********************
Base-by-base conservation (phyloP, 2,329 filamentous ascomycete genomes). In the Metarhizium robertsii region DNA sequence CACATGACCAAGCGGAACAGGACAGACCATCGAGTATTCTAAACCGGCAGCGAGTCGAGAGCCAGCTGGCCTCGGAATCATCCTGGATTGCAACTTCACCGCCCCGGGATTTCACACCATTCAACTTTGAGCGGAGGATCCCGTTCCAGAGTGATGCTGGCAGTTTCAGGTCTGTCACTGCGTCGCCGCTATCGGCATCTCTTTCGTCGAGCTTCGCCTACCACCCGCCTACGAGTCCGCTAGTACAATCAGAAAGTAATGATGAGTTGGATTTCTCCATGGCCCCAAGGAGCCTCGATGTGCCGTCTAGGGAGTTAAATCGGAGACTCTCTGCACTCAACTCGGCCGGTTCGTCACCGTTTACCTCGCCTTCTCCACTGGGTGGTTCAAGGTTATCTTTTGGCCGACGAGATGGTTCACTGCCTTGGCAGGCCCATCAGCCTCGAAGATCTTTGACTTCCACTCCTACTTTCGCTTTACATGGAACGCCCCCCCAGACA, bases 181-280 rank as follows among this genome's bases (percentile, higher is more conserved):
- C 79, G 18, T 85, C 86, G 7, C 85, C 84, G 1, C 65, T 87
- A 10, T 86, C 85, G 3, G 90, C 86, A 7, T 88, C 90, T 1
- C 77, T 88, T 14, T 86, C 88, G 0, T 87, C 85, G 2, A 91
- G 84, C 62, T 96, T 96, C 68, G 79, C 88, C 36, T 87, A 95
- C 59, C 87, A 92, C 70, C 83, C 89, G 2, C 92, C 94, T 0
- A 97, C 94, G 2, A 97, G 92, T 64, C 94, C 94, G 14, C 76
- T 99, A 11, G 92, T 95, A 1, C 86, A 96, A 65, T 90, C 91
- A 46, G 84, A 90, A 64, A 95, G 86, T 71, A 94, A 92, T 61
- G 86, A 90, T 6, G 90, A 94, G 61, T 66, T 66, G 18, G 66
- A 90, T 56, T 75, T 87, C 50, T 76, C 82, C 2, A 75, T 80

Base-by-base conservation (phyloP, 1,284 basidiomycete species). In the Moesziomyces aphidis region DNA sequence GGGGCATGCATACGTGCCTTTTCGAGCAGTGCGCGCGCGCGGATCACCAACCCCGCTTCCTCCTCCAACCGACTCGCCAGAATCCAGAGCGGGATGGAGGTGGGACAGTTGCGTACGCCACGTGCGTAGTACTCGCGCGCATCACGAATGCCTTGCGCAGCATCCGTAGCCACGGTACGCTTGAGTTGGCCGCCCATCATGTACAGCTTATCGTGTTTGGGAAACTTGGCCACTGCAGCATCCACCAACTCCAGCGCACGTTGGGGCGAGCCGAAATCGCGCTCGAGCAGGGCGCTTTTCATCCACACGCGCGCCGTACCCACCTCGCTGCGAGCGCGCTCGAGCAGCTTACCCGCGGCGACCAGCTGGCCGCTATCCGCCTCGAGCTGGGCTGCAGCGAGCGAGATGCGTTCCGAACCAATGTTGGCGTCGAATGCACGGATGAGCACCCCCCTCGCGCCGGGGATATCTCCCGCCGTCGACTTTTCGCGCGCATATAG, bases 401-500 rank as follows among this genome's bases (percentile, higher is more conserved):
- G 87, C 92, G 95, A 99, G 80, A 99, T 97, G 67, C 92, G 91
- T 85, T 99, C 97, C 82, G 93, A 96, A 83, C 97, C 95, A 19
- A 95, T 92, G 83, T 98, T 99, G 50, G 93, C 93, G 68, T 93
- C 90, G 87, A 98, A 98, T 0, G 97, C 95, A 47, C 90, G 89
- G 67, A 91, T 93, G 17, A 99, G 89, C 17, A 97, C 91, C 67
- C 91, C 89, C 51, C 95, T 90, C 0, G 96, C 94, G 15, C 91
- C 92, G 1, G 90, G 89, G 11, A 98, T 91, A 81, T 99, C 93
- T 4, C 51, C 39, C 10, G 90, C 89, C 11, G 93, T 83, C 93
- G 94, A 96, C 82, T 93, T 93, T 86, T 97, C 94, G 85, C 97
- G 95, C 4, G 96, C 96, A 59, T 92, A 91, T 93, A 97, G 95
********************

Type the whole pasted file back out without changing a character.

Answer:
Base-by-base conservation (phyloP, 2,329 filamentous ascomycete genomes). In the Metarhizium robertsii region DNA sequence CACATGACCAAGCGGAACAGGACAGACCATCGAGTATTCTAAACCGGCAGCGAGTCGAGAGCCAGCTGGCCTCGGAATCATCCTGGATTGCAACTTCACCGCCCCGGGATTTCACACCATTCAACTTTGAGCGGAGGATCCCGTTCCAGAGTGATGCTGGCAGTTTCAGGTCTGTCACTGCGTCGCCGCTATCGGCATCTCTTTCGTCGAGCTTCGCCTACCACCCGCCTACGAGTCCGCTAGTACAATCAGAAAGTAATGATGAGTTGGATTTCTCCATGGCCCCAAGGAGCCTCGATGTGCCGTCTAGGGAGTTAAATCGGAGACTCTCTGCACTCAACTCGGCCGGTTCGTCACCGTTTACCTCGCCTTCTCCACTGGGTGGTTCAAGGTTATCTTTTGGCCGACGAGATGGTTCACTGCCTTGGCAGGCCCATCAGCCTCGAAGATCTTTGACTTCCACTCCTACTTTCGCTTTACATGGAACGCCCCCCCAGACA, bases 181-280 rank as follows among this genome's bases (percentile, higher is more conserved):
- C 79, G 18, T 85, C 86, G 7, C 85, C 84, G 1, C 65, T 87
- A 10, T 86, C 85, G 3, G 90, C 86, A 7, T 88, C 90, T 1
- C 77, T 88, T 14, T 86, C 88, G 0, T 87, C 85, G 2, A 91
- G 84, C 62, T 96, T 96, C 68, G 79, C 88, C 36, T 87, A 95
- C 59, C 87, A 92, C 70, C 83, C 89, G 2, C 92, C 94, T 0
- A 97, C 94, G 2, A 97, G 92, T 64, C 94, C 94, G 14, C 76
- T 99, A 11, G 92, T 95, A 1, C 86, A 96, A 65, T 90, C 91
- A 46, G 84, A 90, A 64, A 95, G 86, T 71, A 94, A 92, T 61
- G 86, A 90, T 6, G 90, A 94, G 61, T 66, T 66, G 18, G 66
- A 90, T 56, T 75, T 87, C 50, T 76, C 82, C 2, A 75, T 80

Base-by-base conservation (phyloP, 1,284 basidiomycete species). In the Moesziomyces aphidis region DNA sequence GGGGCATGCATACGTGCCTTTTCGAGCAGTGCGCGCGCGCGGATCACCAACCCCGCTTCCTCCTCCAACCGACTCGCCAGAATCCAGAGCGGGATGGAGGTGGGACAGTTGCGTACGCCACGTGCGTAGTACTCGCGCGCATCACGAATGCCTTGCGCAGCATCCGTAGCCACGGTACGCTTGAGTTGGCCGCCCATCATGTACAGCTTATCGTGTTTGGGAAACTTGGCCACTGCAGCATCCACCAACTCCAGCGCACGTTGGGGCGAGCCGAAATCGCGCTCGAGCAGGGCGCTTTTCATCCACACGCGCGCCGTACCCACCTCGCTGCGAGCGCGCTCGAGCAGCTTACCCGCGGCGACCAGCTGGCCGCTATCCGCCTCGAGCTGGGCTGCAGCGAGCGAGATGCGTTCCGAACCAATGTTGGCGTCGAATGCACGGATGAGCACCCCCCTCGCGCCGGGGATATCTCCCGCCGTCGACTTTTCGCGCGCATATAG, bases 401-500 rank as follows among this genome's bases (percentile, higher is more conserved):
- G 87, C 92, G 95, A 99, G 80, A 99, T 97, G 67, C 92, G 91
- T 85, T 99, C 97, C 82, G 93, A 96, A 83, C 97, C 95, A 19
- A 95, T 92, G 83, T 98, T 99, G 50, G 93, C 93, G 68, T 93
- C 90, G 87, A 98, A 98, T 0, G 97, C 95, A 47, C 90, G 89
- G 67, A 91, T 93, G 17, A 99, G 89, C 17, A 97, C 91, C 67
- C 91, C 89, C 51, C 95, T 90, C 0, G 96, C 94, G 15, C 91
- C 92, G 1, G 90, G 89, G 11, A 98, T 91, A 81, T 99, C 93
- T 4, C 51, C 39, C 10, G 90, C 89, C 11, G 93, T 83, C 93
- G 94, A 96, C 82, T 93, T 93, T 86, T 97, C 94, G 85, C 97
- G 95, C 4, G 96, C 96, A 59, T 92, A 91, T 93, A 97, G 95